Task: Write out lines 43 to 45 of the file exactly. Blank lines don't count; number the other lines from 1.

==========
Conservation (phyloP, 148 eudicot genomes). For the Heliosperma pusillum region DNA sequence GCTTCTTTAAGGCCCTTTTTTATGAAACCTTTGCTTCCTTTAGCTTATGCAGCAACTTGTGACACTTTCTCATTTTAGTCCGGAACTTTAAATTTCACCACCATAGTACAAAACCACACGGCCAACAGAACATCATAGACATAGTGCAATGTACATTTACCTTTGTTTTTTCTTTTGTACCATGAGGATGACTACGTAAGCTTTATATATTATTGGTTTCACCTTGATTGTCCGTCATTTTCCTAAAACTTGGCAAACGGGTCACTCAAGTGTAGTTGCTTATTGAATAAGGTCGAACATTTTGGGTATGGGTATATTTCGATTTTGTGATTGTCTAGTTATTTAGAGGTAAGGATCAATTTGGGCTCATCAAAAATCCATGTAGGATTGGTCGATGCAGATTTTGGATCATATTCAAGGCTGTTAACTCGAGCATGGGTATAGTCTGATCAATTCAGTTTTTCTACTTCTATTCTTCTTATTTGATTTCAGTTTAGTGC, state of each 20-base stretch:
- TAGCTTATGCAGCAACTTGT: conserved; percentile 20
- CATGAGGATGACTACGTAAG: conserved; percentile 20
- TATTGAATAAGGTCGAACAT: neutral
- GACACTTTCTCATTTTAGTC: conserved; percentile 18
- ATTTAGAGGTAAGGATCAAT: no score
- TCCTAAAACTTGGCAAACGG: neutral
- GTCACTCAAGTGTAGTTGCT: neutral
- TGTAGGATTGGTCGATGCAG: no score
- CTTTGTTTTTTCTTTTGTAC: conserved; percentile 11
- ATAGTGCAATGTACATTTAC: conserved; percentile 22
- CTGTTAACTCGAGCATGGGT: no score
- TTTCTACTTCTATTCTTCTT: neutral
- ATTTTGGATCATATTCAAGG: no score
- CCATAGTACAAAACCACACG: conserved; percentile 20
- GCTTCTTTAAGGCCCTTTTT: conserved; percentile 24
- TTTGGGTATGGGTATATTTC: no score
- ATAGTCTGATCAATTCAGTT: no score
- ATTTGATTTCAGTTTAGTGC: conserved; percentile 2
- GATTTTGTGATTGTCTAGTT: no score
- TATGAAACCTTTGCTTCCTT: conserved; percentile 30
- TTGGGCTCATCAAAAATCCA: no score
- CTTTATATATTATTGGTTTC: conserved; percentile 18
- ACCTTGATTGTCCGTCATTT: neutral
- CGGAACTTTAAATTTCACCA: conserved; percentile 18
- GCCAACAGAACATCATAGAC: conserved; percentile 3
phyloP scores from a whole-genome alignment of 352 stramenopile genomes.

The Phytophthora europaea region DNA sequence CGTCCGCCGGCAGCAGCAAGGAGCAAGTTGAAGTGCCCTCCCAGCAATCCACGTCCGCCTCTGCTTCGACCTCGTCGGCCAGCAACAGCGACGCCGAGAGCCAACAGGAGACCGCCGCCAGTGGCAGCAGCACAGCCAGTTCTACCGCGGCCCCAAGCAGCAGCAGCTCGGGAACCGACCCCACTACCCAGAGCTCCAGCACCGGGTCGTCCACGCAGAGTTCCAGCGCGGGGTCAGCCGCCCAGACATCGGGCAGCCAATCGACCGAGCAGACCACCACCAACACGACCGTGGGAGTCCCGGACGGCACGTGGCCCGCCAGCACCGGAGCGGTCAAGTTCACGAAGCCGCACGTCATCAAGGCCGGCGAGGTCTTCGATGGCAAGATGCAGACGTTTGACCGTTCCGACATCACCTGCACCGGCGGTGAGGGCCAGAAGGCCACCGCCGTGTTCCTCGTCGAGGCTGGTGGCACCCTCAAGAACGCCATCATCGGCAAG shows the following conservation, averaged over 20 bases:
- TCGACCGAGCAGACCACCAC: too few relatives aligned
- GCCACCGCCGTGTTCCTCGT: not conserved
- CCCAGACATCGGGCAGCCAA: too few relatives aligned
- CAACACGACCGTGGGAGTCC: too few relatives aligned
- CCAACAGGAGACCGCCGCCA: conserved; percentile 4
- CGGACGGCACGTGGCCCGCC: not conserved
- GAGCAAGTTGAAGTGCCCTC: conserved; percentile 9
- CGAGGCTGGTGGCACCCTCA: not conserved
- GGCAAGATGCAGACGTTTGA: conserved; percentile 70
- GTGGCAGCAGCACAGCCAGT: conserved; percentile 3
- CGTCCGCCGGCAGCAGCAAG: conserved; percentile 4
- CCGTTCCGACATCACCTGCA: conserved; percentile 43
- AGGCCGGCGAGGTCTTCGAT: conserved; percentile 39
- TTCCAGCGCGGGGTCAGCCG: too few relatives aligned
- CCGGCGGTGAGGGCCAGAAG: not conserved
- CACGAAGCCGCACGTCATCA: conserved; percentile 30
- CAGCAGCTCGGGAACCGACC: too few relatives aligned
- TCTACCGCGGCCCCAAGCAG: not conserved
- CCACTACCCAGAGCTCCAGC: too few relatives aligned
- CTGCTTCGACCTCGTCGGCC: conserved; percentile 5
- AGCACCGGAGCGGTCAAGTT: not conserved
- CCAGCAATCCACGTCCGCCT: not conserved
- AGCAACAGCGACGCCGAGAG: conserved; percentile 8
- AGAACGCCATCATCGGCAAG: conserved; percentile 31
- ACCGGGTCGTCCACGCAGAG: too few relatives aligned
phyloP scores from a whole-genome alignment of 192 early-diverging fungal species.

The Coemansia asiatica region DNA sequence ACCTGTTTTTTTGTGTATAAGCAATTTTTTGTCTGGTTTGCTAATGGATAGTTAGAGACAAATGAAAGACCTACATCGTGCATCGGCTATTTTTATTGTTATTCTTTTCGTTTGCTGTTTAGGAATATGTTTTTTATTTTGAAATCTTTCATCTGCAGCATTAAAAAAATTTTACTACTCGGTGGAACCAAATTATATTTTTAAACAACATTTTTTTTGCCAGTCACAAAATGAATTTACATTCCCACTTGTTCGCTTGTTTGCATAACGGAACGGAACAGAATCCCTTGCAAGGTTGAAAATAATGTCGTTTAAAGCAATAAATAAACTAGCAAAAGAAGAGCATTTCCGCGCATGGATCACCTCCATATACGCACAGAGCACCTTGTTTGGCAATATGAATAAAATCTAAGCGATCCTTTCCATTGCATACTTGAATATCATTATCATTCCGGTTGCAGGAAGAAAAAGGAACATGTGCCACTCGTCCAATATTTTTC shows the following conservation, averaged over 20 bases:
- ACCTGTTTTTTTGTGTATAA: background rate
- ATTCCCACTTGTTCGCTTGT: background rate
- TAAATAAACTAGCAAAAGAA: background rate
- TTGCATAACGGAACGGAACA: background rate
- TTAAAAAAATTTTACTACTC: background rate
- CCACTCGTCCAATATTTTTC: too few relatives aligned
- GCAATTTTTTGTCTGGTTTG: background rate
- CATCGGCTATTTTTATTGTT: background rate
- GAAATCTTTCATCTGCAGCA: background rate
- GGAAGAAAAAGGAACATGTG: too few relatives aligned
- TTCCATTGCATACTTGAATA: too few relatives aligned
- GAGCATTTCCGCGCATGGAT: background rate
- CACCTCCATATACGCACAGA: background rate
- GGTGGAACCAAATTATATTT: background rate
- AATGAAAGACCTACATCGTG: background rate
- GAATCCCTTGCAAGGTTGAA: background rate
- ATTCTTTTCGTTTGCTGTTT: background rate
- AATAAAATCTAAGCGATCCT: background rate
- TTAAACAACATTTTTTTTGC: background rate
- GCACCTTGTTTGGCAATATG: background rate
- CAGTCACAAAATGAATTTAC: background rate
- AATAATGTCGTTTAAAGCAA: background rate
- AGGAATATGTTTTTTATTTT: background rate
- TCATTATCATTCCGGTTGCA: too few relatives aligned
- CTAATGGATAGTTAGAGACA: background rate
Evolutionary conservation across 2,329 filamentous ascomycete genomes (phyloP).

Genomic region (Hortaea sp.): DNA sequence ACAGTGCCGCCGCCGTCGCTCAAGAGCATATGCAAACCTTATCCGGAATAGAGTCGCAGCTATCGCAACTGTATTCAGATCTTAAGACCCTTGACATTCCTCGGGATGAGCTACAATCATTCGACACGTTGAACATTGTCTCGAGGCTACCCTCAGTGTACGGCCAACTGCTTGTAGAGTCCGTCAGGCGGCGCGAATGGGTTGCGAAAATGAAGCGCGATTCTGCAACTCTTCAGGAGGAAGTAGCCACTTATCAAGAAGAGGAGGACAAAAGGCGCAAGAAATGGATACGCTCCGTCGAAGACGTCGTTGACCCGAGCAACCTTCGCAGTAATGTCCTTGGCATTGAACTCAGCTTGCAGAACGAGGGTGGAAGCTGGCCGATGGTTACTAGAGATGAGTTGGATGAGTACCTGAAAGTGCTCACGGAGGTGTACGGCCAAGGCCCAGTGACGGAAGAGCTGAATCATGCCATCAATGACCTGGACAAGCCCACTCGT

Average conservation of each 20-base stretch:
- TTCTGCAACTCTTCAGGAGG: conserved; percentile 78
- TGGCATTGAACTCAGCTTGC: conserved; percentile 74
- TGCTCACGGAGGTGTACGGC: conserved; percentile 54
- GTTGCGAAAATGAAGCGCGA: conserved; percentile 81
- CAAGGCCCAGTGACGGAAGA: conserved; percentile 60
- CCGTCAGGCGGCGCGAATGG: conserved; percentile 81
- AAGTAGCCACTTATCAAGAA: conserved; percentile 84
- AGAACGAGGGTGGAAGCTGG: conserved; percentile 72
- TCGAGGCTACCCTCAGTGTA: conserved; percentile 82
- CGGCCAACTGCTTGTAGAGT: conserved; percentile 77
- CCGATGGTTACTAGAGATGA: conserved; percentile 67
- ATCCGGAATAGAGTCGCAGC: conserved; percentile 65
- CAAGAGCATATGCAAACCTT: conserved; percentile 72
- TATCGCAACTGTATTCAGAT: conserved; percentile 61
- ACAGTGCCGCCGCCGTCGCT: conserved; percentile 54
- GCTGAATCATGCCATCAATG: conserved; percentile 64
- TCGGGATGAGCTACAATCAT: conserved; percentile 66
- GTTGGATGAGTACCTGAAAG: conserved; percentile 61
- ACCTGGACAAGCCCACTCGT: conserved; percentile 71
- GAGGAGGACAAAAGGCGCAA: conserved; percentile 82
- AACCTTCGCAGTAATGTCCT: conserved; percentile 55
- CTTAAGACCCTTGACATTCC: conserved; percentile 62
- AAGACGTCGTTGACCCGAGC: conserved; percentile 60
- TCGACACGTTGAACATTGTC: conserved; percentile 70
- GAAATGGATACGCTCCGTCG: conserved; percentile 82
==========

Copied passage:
- CCGGCGGTGAGGGCCAGAAG: not conserved
- CACGAAGCCGCACGTCATCA: conserved; percentile 30
- CAGCAGCTCGGGAACCGACC: too few relatives aligned